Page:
Treating Before Medical Help Arrives
Put the person in a seated position, with knees raised.
Most medical authorities recommend sitting a suspected heart attack sufferer down in the “W position” — semi-recumbent (sitting up at about 75 degrees to the ground) with knees bent.The person’s back should be supported, perhaps with some pillows if at home or against a tree if outside. Once the person is in the W position, then loosen any loose clothing around their neck and chest (such as their necktie, scarf or top buttons of their shirt) and try to keep them still and calm. You may not know what’s causing their discomfort, but you can reassure them that medical help is on its way and that you’ll stay with them at least until that point.
- Keeping a person calm while having a heart attack is certainly a challenge, but avoid being too chatty and asking lots of irrelevant personal questions. The effort required to answer your questions may be too taxing to the person.
- While waiting for emergency help, keep the patient warm by covering them in a blanket or jacket.
Ask the person if they carry nitroglycerine
People with a history of heart problems and angina (chest and arm pain from heart disease) are often prescribed nitroglycerine, which is a powerful vasodilator that causes large blood vessels to relax (dilate) so more oxygenated blood can reach the heart. Nitroglycerine also reduces the painful symptoms of heart attack. People often carry their nitroglycerin with them, so ask if that’s the case and then assist them in taking it while waiting for emergency personnel to arrive. Nitroglycerin is available as little pills or a pump spray, both of which are administered under the tongue (sublingually). The spray (Nitro lingual) reportedly is faster acting because it’s absorbed quicker than the pills.
- If unsure of the dosage, administer 1 nitroglycerine pill or 2 pumps of the spray under the tongue.
- After administration of nitroglycerine, the person may become dizzy, lightheaded or faint soon after, so make sure they are secured and not in danger of falling and hitting their head.
Administer some aspirin
If you or the heart attack sufferer has any aspirin, then administer it if there’s no indication of allergy. Ask the person if they have an allergy and look for any medical bracelets on their wrists if they have trouble talking. Provided they are not younger than 16 years, give them a 300 mg aspirin tablet to chew slowly. Aspirin is a type of non-steroidal anti-inflammatory drug (NSAID) that can reduce heart damage by “thinning” the blood, which means preventing it from clotting. Aspirin also reduces associated inflammation and helps reduce the pain of heart attack.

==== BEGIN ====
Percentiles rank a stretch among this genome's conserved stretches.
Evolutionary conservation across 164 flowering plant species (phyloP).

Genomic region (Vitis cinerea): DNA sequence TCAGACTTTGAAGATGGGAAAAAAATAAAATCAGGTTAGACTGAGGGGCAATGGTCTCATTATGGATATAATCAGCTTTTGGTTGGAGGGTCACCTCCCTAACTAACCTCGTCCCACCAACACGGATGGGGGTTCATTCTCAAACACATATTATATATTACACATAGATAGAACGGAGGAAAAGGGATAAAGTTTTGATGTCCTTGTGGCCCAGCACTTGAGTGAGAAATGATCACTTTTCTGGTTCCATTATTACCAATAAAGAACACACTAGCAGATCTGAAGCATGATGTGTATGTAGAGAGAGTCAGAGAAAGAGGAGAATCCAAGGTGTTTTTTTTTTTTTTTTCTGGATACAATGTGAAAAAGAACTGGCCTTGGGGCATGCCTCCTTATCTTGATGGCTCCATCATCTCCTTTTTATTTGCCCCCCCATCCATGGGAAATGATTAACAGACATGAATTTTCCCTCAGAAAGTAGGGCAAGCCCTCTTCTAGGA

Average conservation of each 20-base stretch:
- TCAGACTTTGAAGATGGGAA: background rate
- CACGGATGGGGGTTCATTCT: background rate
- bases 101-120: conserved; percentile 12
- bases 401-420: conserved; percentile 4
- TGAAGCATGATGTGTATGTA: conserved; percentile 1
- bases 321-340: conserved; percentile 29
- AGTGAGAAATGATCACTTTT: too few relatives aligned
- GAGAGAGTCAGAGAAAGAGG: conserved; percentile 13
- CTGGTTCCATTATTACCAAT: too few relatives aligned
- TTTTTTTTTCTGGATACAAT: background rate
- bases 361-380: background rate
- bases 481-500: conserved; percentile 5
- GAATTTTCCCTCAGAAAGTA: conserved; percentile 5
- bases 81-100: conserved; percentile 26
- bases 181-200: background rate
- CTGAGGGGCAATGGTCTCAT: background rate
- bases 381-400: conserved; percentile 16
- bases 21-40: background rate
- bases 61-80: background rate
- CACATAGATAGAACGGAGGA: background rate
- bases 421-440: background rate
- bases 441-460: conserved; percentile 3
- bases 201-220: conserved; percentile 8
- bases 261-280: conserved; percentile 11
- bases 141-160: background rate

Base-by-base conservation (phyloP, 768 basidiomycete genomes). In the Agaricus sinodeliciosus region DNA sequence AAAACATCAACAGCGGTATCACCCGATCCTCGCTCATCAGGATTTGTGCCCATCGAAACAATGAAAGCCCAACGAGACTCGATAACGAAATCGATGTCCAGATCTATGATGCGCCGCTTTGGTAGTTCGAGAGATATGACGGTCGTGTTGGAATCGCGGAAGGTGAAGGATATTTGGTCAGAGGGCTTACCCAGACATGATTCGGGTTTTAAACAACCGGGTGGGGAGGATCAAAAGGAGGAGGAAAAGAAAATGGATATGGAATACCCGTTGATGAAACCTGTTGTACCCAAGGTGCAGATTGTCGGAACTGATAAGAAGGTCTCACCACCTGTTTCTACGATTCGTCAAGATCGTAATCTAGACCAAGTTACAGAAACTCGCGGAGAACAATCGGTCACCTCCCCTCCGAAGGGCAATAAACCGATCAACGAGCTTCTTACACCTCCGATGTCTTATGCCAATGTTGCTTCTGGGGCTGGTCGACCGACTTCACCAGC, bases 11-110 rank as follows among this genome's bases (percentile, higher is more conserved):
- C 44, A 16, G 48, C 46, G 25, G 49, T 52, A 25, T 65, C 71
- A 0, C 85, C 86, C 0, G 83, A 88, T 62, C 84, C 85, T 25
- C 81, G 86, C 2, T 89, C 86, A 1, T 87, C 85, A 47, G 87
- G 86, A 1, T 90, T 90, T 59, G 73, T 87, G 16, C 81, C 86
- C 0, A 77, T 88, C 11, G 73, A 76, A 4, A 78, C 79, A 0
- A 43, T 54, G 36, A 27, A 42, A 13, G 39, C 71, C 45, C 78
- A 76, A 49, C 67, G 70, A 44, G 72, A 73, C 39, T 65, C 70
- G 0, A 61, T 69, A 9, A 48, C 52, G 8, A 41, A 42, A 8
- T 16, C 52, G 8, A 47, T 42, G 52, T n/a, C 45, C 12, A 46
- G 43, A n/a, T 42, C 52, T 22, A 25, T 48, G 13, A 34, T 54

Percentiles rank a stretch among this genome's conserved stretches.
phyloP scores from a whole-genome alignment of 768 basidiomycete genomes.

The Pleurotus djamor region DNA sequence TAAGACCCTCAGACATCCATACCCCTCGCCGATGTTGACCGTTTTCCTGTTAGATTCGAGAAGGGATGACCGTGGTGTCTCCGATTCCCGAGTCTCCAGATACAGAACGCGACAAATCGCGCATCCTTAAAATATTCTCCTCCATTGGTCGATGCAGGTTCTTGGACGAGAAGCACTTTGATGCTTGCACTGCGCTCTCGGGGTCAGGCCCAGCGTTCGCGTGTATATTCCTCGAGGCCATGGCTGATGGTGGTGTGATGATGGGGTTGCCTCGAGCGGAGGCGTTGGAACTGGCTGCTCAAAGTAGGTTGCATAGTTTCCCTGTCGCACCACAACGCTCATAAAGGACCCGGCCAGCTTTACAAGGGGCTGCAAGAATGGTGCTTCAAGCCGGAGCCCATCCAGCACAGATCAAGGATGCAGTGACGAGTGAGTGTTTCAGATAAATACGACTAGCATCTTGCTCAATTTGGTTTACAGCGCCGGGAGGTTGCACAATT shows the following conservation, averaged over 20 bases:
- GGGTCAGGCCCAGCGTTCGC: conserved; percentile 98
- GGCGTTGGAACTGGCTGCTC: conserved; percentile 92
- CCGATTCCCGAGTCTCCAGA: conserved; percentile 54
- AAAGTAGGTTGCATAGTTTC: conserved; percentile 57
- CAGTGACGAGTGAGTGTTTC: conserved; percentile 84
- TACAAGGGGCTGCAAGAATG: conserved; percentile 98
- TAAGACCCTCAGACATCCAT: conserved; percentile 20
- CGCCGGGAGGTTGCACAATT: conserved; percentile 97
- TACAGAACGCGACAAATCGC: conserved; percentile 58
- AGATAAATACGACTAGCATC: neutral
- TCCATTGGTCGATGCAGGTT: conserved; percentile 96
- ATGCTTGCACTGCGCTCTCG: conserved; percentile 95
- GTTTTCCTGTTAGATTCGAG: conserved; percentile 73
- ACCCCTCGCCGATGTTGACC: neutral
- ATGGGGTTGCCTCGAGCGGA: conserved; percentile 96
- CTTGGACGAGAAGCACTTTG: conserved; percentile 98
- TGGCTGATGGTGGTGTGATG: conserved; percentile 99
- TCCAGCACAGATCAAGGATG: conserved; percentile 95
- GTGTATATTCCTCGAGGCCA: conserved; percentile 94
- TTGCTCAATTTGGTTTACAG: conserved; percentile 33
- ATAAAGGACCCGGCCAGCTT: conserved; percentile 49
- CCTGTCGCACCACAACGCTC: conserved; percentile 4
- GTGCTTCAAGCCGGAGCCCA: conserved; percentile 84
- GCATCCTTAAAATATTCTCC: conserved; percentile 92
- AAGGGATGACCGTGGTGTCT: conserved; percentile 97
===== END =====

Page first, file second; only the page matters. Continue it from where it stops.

- Aspirin can be taken concurrently with nitroglycerine.
- A dose of 300 mg is either 1 adult tablet or 2-4 baby aspirins. Remember that chewing the aspirin slowly is more effective than swallowing it whole.
- Once at the hospital, stronger vasodilation, “clot-busting,” anti-platelet and/or pain relieving (morphine-based) drugs are given to people experiencing heart attacks.
Initiate CPR if the person stops breathing.
Cardiopulmonary resuscitation (CPR) involves chest compressions in order to help push some blood through the arteries (especially to the brain) combined with rescue breathing (mouth to mouth), which provides some oxygen to the lungs. Keep in mind that CPR has its limitations and doesn’t usually trigger a heart to start beating again, but it can provide some precious oxygen to the brain and buy some time before emergency services arrive with their electrical defibrillators. Regardless, take a CPR class and at least learn the basics.
- When someone starts CPR before emergency support arrives, people have a better chance of surviving a heart attack or stroke.
- People not trained in CPR should only do chest compression and avoid rescue breathing because they may make the situation worse.
- Keep in mind that time is very important when an unconscious person stops breathing. Permanent brain damage begins after 4-6 minutes without getting oxygen, and death can occur as soon as 4-6 minutes after enough tissue is destroyed.